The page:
“It’s a peculiar practice,” Abernathy said, and failed to think of anywhere else that practiced anything similar. He remembered alumni, drop-outs, and people who lived in Portland and knew about the tradition coming to Commons to scrounge, even when they were not themselves affiliated with the college any longer. When Abernathy graduated in 1988, he vowed never to scrounge again. “Free food is an intoxicating perk,” he said, explaining how he would rather not be reliant on the college students’ leftovers for his meals.

Recent changes in how Commons distributes and collects food reflect long-term constriction of the redistributive tradition. Abernathy pointed out the switch from an all-you-can-eat model to a metered, order-and-serve model as a move that was likely motivated partly to push against scrounging. Commons has now also installed a perpetual dish conveyor belt to hastily whisk away students’ leftovers. As Commons opened in 2021, students were greeted with a blank wall where the scrounge commandments had been hanging.

“Covid may have put the final nail in it,” Abernathy admitted. Scrounging arose in a very particular set of circumstances, with the right food system and people willing to push the boundaries. The food system has now changed, and health concerns as well as an irreversible culture gap between pre- and post-covid Reedies has allowed the administration an opportunity to fully eradicate the long-established tradition with next to no resistance, a stark contrast to student pushback against anti-scrounging policy in the mid 80’s.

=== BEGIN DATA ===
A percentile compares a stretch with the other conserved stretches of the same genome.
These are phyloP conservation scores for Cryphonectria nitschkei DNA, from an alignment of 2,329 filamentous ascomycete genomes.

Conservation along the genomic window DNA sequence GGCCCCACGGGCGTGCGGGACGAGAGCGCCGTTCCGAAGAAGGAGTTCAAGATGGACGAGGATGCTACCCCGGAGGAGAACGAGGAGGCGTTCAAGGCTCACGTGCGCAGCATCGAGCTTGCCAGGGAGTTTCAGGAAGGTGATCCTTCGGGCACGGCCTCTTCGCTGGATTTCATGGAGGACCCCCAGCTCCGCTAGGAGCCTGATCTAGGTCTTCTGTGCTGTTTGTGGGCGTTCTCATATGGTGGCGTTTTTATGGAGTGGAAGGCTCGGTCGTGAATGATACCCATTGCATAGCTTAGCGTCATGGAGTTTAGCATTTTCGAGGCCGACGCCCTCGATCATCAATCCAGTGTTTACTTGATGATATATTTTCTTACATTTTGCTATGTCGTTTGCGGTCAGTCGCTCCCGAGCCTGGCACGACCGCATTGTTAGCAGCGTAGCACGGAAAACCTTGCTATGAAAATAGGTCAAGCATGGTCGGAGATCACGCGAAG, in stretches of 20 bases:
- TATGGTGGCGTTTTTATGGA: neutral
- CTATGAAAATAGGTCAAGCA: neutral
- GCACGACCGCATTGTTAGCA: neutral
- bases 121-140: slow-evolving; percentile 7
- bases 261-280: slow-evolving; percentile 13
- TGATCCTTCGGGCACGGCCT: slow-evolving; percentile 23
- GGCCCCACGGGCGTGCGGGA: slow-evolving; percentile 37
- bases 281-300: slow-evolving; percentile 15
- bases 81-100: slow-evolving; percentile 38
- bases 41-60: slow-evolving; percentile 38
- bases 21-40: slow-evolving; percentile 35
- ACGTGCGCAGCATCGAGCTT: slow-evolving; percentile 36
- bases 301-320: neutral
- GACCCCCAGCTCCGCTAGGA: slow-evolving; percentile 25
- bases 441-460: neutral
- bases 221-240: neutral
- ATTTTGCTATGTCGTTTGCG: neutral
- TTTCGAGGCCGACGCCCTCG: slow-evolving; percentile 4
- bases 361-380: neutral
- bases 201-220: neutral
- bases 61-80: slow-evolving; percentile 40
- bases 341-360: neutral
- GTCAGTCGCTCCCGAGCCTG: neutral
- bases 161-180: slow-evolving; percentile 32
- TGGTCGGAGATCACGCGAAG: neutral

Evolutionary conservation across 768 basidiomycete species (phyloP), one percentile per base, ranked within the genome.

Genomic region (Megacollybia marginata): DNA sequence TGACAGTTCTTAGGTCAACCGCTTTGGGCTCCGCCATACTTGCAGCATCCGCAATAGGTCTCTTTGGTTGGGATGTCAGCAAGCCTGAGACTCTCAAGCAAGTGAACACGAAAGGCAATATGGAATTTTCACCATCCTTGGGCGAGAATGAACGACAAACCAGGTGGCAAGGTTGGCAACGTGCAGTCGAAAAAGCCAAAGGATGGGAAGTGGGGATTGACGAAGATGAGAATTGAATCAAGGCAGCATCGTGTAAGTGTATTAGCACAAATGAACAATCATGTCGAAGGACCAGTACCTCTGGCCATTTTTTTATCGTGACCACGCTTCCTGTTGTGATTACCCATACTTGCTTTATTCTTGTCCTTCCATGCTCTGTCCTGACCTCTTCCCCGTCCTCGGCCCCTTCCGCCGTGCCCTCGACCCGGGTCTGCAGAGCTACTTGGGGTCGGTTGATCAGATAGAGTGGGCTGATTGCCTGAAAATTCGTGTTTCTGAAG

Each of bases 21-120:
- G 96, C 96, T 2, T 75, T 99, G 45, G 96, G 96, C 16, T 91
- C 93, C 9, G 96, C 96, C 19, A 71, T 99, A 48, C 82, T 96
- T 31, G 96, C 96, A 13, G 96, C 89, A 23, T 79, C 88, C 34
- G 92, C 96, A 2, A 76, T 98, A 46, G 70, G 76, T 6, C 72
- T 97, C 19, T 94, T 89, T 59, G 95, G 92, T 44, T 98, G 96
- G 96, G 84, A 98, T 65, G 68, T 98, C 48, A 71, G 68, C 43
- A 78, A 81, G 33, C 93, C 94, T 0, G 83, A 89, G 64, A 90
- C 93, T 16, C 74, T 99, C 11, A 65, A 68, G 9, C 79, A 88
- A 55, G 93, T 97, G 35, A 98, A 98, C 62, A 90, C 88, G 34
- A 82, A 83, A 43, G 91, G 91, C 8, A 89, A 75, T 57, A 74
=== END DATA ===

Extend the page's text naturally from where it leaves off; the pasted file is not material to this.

It’s stupid to preserve traditions for their own sake, according to Abernathy. Scrounging may no longer be possible due to modern Reed’s restrictive food policies. Commons has become no more than a sponsored restaurant in comparison with the system that Abernathy scrounged from, steadily and persistently encroaching onto what was once used as a common resource. He sees actions like scrounging in a larger framework of fleeting autonomous and cooperative systems of resource management, comparing the tradition to various autonomous zones that have occurred throughout history, whose power has been slowly chipped away until they disappear or become institutions themselves. For now the system of food distribution, campus culture, and the pandemic have mortally wounded the tradition of scrounging. 

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1 year ago

When I arrived at Reed in 2010 and learned about the Scrounge, I was intrigued and quickly became a fan. Nearly every time I came to Commons I took the opportunity to leave food, including often food I purchased specifically to be donated–such is the level of my personal food abundance and privilege. While this history and discussion of the Scrounge is well-written, I believe that it mis-interprets the sensibilities of many on the staff and faculty about the practice. I was not alone in finding the Scrounge more than a quaint vestige of "Olde Reed": many of my colleagues approved of and supported the Scrounge, philosophically and with food. I also disagree with the sentiment that "the administration" was somehow eager to use the pandemic to eradicate the Scrounge. First, I am "the administration" as much as anyone and I am sad that it is currently not alive and well. I also know of many who feel similarly. Finally, I will never support the idea of using "the administration" as a meaningful or helpful way to characterize how individual people, like me, who have administrative agency at Reed "feel" or about our motives. I am "the administration" and I loved the Scrounge. Gary